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# String Theory: A New Picture of Gravity

Media Type:
Video

Running Time: 7m 11s
Size: 7.6 MB

Source: NOVA: "Elegant Universe"

This resource was adapted from NOVA: "Elegant Universe."

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In this video segment from NOVA, string theorist Brian Greene recounts how Einstein's conception of "space-time" in his general theory of relativity helped explain how Newton's understanding of gravity was incomplete. With this new picture of gravity, Einstein sought to build an even grander theory that included the forces of electricity and magnetism, or electromagnetism.

Background Essay

In the late nineteenth century, Scottish mathematician James Clerk Maxwell devised a set of four fundamental equations that describe the behavior of both electric and magnetic fields. These equations provided the basis for unifying electricity and magnetism into a single force called electromagnetism.

Einstein used Maxwell's equations to develop his special theory of relativity (1905), which shows how light -- an electromagnetic wave phenomenon -- behaves in different frames of reference. He later used the equations to develop his general theory of relativity (1915), which explains gravity and the geometry of the universe. In both theories, time is not completely separate from what is happening in space. Indeed, observers in different frames of reference (that is, moving with respect to one another) find that their measurements of the rate at which time passes do not agree. In his general theory of relativity, Einstein also established that time and space are bound together in a four-dimensional space-time continuum. Einstein used "space-time" to explain why Newton's understanding of gravity was incomplete.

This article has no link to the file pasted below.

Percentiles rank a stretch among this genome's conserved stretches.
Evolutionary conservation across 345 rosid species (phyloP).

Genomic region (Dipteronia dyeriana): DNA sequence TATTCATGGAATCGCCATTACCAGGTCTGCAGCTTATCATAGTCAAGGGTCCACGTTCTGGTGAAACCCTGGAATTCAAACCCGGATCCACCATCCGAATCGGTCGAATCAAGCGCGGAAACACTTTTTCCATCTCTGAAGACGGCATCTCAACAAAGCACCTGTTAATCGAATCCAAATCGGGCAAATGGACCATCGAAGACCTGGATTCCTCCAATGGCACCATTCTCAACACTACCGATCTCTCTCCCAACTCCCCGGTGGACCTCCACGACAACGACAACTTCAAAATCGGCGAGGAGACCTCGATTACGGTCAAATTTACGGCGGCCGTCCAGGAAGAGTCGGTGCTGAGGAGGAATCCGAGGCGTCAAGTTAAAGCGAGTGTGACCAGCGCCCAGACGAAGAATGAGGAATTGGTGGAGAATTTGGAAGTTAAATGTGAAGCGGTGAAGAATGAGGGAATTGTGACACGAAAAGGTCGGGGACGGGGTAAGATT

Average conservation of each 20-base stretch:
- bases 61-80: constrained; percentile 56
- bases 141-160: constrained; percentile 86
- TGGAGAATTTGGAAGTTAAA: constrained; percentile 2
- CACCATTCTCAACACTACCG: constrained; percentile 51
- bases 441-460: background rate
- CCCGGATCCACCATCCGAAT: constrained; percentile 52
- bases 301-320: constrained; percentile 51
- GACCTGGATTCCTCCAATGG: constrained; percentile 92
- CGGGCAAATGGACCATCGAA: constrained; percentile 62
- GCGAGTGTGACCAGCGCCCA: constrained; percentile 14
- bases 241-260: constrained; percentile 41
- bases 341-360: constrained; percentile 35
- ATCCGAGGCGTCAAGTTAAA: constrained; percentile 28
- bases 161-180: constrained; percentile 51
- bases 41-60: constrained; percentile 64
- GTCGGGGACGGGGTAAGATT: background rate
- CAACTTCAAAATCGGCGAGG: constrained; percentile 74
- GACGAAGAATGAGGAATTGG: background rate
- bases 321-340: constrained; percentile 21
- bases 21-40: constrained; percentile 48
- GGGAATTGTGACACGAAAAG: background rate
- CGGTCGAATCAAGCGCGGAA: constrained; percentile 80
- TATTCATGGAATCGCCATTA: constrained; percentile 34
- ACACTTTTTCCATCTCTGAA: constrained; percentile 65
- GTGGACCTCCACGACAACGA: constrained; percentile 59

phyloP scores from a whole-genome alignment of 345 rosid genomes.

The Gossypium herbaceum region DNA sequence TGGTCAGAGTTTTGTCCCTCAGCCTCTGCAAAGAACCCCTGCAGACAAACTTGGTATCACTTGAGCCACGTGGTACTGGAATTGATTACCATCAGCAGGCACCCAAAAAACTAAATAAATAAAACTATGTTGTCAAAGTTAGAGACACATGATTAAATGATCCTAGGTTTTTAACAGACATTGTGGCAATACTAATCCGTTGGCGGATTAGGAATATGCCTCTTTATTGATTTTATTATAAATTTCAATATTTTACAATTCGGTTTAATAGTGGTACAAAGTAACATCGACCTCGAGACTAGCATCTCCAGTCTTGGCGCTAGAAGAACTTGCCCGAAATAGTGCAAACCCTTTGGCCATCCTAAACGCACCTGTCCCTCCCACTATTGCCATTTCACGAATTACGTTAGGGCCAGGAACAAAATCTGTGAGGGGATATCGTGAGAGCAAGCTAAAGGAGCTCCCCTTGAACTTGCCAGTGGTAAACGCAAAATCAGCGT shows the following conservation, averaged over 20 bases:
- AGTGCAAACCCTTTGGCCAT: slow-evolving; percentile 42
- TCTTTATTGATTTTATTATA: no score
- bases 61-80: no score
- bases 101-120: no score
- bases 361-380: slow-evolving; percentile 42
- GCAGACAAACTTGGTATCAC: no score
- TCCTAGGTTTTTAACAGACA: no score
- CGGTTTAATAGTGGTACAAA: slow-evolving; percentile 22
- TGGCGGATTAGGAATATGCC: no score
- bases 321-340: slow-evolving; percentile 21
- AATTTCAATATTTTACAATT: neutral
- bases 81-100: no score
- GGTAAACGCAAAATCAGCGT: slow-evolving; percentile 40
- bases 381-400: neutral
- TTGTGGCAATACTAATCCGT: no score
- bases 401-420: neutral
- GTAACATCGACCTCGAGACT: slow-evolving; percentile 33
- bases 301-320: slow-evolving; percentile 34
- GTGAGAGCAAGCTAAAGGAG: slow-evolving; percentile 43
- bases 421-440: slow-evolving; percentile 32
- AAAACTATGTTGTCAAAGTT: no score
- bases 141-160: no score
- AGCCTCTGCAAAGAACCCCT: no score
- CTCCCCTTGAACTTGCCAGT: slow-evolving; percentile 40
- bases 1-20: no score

Einstein concluded in his general theory of relativity that an object's motion due to gravity could be understood not as a response to a force, but as free and unforced movement in a region of space and time that had been distorted by the presence of a mass. We feel gravity on Earth because Earth's mass causes a curvature of space-time. Our bodies respond to that curvature by accelerating toward Earth's center. What's more, the larger the mass, the greater the curvature. The obvious curved path we see a tossed object take at Earth's surface is not the curvature of space-time Einstein is talking about. His curvature is in a four-dimensional space, with time as the fourth dimension, and is more subtle than that. Still, that more-subtle curvature does explain the path in three-dimensional space we see before us.

Discussion Questions

• How does Einstein's explanation of gravity differ from Newton's understanding of gravity?
• If the "ripples of gravity" in space-time travel at the same speed as light, what does this tell us about gravity?
• How do compasses behave in the presence of strong electrical fields?
• What did Maxwell's four mathematical equations describe?

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